Parliament split on going to war: Remember 2003?

As calls increase for reform of the flawed process by which Australian troops can be sent to war, and in particular for parliamentary debate and vote before ADF deployments to armed conflict, some standard arguments against such decision-making by parliament continue to be offered. They remain unconvincing. The latest articulation of these arguments was made on 30 June 2017 by Dr Anthony Bergin during his lecture entitled “Parliament and national security: Challenges and opportunities,” in the Senate Occasional Lecture Series.

Pleasingly, Dr Bergin acknowledged that parliamentarians are under-utilised in matters of national security, and he contributed useful ideas, especially …

The importance of monitoring civilian losses

In late 2002, US journalist Helen Thomas strongly opposed the impending invasion of Iraq. Unlike many of her colleagues, whom she regarded as having a groupthink or “herd mentality”, she asked tough questions, considered by the herd as unpatriotic, at presidential press conferences. On one occasion in exasperation she asked White House spokesperson Ari Fleischer,

“Ari, why does the president want to kill thousands of people?”  The reply came: “Why are you saying that, Helen?   They have a dictator! They have no say in their country!”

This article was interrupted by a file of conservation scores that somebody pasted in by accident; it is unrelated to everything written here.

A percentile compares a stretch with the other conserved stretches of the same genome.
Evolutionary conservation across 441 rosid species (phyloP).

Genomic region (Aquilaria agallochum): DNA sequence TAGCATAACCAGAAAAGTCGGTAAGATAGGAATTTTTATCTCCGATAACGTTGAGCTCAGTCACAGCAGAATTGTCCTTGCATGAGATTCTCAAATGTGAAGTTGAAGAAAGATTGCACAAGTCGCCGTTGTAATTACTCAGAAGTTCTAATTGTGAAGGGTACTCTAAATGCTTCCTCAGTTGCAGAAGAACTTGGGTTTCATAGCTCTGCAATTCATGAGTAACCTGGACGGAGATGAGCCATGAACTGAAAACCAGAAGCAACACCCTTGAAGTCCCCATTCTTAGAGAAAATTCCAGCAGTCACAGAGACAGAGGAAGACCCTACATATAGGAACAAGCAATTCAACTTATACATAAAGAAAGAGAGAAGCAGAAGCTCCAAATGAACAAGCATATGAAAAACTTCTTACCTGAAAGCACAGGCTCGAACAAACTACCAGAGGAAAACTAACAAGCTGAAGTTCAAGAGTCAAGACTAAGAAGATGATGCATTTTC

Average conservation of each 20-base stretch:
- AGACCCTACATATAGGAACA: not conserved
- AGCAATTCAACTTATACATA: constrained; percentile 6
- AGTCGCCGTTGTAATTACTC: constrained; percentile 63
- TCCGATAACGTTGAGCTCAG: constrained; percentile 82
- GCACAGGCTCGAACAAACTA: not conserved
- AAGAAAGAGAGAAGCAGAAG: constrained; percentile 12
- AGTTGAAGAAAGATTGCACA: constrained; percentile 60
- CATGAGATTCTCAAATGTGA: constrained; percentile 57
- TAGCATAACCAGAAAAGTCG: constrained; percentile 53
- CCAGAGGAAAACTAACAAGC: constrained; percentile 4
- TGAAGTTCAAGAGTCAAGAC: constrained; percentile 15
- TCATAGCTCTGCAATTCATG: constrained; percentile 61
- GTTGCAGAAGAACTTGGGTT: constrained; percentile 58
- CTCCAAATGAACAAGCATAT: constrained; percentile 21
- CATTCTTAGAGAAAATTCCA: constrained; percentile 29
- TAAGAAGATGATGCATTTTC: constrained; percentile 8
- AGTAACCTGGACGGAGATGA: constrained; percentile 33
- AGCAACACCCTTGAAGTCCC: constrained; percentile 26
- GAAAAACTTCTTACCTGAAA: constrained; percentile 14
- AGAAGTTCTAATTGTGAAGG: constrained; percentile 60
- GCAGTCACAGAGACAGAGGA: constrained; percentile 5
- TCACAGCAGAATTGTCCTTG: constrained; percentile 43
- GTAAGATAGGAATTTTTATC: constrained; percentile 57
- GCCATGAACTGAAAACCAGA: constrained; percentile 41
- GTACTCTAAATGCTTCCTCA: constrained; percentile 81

The notion that people unfortunate enough to be born under the rule of a …

Price of Iraq war too great to repeat

Photo: Jason South

At the Nuremberg Tribunals in 1946, the crime of aggression was judged to be not only an international crime but ”the supreme international crime, differing only from other war crimes in that it contains within itself the accumulated evil of the whole”.

Nearly six decades later, on March 18, 2003, then Coalition prime minister John Howard announced the commitment of Australian Defence Force troops to the invasion of Iraq.

The invasion was not authorised by the United Nations Security Council, and nor was it an act of self-defence for Australia. The majority of international lawyers believe it …

For democracy’s sake, let’s talk about our war in Iraq

An inquiry would help us avoid repeating mistakes made 10 years ago.

Natasha Stott-Despoja addresses an anti-war demonstration in Swanston street on February 14, 2003. Photo: Shannon Morris

The largest anti-war demonstrations in Australian history began 10 years ago today – February 14, 2003.

Millions of people protested worldwide, in about 800 cities – including in Australia, Britain, Italy, Spain, Germany, Switzerland, Ireland, the United States, Canada, South Africa, Syria, India, Russia, South Korea, Japan, and even McMurdo Station in Antarctica.

In Melbourne more than 100,000 people protested. They clogged Swanston Street for more than three hours, stretching all the …